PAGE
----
By sticking to the basics, and executing this with the ultimate finesse, Tuve sets itself apart in a way that challenges the typical hotel experience.

More at: Tuve
Photos: Matteo Carcelli, Design Systems.

Gaudin House by Savioz Fabrizzi Architectes

Built in 1878, this structure in Anzère, Switzerland was originally intended as a barn to shelter animals and their keepers during the alpine grazing season. Decades later, under the hand of architecture firm Savioz Fabrizzi, the barn has been converted for modern comfort.

Gaudin House by Savioz Fabrizzi Architectes

Gaudin House by Savioz Fabrizzi Architectes

Gaudin House by Savioz Fabrizzi Architectes

Gaudin House by Savioz Fabrizzi Architectes

With the stone walls restored, a panoramic window added to the front, and a subtle raise of the roof (of about a foot), the exterior remains rudimentary in appearance. The stonework was so skillfully fortified, that it is hard to tell where the original stone ends and the new begins.

Gaudin House by Savioz Fabrizzi Architectes

Gaudin House by Savioz Fabrizzi Architectes

As a counterpoint to the rough stone exterior, made to resist the tough alpine climate, the interior is finished with smooth larch boards. This elegant, albeit simple finishing also provides a visual warmth to balance the expansive view of snow-covered mountains offered by the panoramic window, an excellent source of light to the space.

Gaudin House by Savioz Fabrizzi Architectes

Gaudin House by Savioz Fabrizzi Architectes

Inside, the upper floor houses the main living space, kitchen, and bathroom, while the lower level, dug into the mountainside, splits the bedroom and a utility space.

With an emphasis on comfort and thoughtful layout, this reinvention of a rudimentary structure offers new life to an old space, without introducing a new footprint.

More at: Savioz Fabrizzi Architectes
Photos: Thomas Jantscher

Villa Mörtnäs by Fourfoursixsix Architects

Located in the Stockholm Archipelago, this private home by firm Fourfoursixsix, commissioned by Swedish developer Strömma Projekt, may appear discreet from the outside with its clean, aerated concrete exterior, but has been thoughtfully designed to best take advantage of both natural light and the home’s remarkable placement in the landscape.

Villa Mörtnäs

Villa Mörtnäs

Villa Mörtnäs

Specialized features such as large-format windows and extended-height ceilings exaggerate the scale of the upstairs living space from front-to-back, where a wall of sliding-glass doors extend to a south-facing terrace that meets a natural rock face.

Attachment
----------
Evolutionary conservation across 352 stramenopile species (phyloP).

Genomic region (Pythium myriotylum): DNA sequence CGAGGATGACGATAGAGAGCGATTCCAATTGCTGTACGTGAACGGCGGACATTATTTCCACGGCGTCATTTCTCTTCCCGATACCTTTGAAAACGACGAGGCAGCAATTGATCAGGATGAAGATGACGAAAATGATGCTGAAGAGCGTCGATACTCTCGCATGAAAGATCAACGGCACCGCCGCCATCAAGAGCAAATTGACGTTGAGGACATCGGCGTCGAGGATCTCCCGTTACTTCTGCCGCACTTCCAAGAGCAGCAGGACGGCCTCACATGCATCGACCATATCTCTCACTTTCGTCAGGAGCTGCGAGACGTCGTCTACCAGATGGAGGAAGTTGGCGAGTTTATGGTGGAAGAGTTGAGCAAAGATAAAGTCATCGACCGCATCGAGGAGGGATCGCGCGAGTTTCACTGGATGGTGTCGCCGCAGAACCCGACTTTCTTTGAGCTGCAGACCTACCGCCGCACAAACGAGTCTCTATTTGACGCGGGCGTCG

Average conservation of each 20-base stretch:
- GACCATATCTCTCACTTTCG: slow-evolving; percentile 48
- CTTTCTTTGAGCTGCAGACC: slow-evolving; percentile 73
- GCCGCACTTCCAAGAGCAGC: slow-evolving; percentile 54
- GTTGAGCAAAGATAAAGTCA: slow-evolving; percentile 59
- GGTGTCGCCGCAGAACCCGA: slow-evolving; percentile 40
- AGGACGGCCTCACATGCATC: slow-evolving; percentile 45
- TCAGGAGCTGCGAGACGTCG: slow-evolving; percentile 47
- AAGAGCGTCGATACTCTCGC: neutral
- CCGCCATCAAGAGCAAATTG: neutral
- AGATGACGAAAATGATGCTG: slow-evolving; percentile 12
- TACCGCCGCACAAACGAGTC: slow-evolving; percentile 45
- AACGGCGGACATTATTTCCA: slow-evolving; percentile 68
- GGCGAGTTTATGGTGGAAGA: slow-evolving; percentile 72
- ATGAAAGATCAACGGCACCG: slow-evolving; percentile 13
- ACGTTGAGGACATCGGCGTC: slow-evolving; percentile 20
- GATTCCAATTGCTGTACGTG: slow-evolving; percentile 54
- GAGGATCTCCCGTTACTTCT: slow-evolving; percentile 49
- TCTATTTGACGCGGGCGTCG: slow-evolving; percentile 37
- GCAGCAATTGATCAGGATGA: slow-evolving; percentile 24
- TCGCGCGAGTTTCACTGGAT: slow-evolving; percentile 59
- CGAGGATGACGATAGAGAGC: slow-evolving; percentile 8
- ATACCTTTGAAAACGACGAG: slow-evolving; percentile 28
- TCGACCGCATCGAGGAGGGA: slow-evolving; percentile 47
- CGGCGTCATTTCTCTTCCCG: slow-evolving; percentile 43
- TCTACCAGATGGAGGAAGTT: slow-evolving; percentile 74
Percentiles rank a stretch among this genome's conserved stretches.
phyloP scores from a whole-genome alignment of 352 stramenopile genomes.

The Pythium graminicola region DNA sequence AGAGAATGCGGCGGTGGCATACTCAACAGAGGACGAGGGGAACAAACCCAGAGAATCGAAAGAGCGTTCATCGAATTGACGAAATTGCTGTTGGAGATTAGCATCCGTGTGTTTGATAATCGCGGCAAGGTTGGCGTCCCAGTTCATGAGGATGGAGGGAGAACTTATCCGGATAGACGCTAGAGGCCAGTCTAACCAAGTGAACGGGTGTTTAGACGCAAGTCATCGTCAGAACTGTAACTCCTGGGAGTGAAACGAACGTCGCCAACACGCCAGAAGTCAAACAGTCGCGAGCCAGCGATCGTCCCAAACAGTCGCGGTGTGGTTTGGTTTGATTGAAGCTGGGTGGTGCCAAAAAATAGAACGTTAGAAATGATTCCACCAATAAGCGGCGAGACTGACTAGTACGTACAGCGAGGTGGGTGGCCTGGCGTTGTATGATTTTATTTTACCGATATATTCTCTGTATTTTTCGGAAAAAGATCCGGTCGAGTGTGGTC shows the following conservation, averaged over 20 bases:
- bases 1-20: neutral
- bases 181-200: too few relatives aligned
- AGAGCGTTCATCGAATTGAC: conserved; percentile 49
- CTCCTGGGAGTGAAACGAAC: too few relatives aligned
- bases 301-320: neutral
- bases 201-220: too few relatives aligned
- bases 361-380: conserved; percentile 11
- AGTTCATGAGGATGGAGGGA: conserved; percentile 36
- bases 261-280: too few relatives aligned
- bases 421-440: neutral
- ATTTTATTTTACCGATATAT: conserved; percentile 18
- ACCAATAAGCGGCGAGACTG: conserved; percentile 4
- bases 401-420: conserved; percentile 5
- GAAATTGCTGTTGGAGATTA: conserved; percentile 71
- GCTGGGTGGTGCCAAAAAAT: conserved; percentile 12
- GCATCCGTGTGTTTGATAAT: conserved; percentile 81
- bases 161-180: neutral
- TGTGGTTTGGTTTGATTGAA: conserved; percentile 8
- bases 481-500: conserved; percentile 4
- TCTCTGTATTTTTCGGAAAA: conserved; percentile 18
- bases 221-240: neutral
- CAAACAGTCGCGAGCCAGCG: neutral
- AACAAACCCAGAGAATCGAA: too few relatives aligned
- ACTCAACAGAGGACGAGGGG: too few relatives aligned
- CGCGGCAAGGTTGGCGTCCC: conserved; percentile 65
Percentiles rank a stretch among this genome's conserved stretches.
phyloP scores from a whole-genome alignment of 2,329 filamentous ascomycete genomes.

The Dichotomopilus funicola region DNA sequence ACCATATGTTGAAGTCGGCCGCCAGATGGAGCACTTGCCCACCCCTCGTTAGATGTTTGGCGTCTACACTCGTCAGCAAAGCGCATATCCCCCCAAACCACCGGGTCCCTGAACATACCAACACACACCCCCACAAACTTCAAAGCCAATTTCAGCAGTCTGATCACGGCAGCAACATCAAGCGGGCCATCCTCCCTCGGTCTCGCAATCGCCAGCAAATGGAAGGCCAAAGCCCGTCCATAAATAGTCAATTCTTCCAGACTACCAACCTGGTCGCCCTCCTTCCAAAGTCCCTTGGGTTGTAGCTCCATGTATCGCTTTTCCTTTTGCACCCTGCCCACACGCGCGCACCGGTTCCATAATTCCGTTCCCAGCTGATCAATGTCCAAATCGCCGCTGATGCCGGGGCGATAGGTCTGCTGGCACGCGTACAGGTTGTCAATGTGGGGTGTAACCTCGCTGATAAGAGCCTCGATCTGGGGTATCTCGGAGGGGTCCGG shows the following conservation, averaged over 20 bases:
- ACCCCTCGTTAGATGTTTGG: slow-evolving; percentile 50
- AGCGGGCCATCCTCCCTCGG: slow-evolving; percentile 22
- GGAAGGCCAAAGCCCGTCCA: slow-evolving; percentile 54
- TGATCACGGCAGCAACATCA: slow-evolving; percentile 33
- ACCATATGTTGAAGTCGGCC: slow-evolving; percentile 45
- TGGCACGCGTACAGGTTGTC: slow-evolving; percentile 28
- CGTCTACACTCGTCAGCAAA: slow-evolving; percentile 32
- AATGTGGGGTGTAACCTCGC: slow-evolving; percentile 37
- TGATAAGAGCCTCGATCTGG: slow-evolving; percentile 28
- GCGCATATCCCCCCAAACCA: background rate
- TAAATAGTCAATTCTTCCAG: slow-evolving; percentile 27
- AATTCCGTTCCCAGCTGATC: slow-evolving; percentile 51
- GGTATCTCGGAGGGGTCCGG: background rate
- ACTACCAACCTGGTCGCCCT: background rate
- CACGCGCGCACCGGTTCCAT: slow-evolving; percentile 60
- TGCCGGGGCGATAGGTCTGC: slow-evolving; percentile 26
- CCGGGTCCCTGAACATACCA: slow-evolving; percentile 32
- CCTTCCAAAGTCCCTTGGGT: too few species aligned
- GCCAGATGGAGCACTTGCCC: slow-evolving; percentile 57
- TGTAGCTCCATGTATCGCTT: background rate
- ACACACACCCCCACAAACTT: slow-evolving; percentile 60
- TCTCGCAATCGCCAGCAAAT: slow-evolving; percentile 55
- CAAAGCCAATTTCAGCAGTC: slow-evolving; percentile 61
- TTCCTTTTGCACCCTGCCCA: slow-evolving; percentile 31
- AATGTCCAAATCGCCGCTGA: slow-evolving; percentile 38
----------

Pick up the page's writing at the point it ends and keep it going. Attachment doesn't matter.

Villa Mörtnäs

Villa Mörtnäs

Villa Mörtnäs

Villa Mörtnäs

In a simple arrangement, the bedrooms sit on the house’s lower level.

Villa Mörtnäs

Villa Mörtnäs

Whitened pine floors and clean angles make for a straightforward interior that doesn’t distract from the outside views via the artfully-placed windows.

More at: Fourfoursixsix
Photos: Wrede, Johan Dehlin

Eyrie Houses by Cheshire Architects

Eyrie Houses by Cheshire Architects

Eyrie Houses by Cheshire Architects

Eyrie Houses by Cheshire Architects

When friends pooled their money to buy a plot of land on a remote estuary in northern New Zealand, they eventually decided to build dual cabins. A thoughtful approach the vacation home, the buildings mirror each other on the outside, but have distinct personalities inside.

Designed by firm principal Nat Cheshire of Aukland-based Cheshire Architects, the cabins are entirely off-the-grid. Being only 312 square feet, both manage to accommodate a living area, kitchen, bathroom, and sleeping loft.

Charred wood exteriors and very little footprint (no driveway or yard) make for a striking placement, as Cheshire describes: “In that big long grass, it feels more like these were boats tied up at moorings in a slow-motion ocean.”

Eyrie Houses by Cheshire Architects

Eyrie Houses by Cheshire Architects

Eyrie Houses by Cheshire Architects

Each unit has two side openings: one as an entrance and the other a window. There are no traditional doors, instead, a boulder acts as a step to enter one of the cabins, the other with a small fold-down deck.

Eyrie Houses by Cheshire Architects

Eyrie Houses by Cheshire Architects

Eyrie Houses by Cheshire Architects

Both cabins have a functional (albeit compact) kitchen with a sink, refrigerator, gas stove, and even a dishwasher drawer, luxuries you might not expect for such a small space. Keeping the bathroom closet-sized, with the assistance of an outdoor shower, lends real estate to the rest of the space.

Eyrie Houses by Cheshire Architects

Eyrie Houses by Cheshire Architects

Interior design-wise, specific materials were chosen to set the cabins apart: one being light, the other dark. In the light cabin, the interior walls are unfinished plywood, the kitchen nook lined in oiled eucalyptus. Furniture selections include an Ercol sofa and Arne Jacobsen floor lamp. In the dark cabin, the interior is finished in black polished panels, which have a deep sheen at night, the kitchen nook in rich brass.

More at: Cheshire Architects
Photos: Jeremy Toth, Darryl Ward

Public Natures: Evolutionary Infrastructures

Public Natures: Evolutionary Infrastructures

publicnatures2

Public Natures: Evolutionary Infrastructures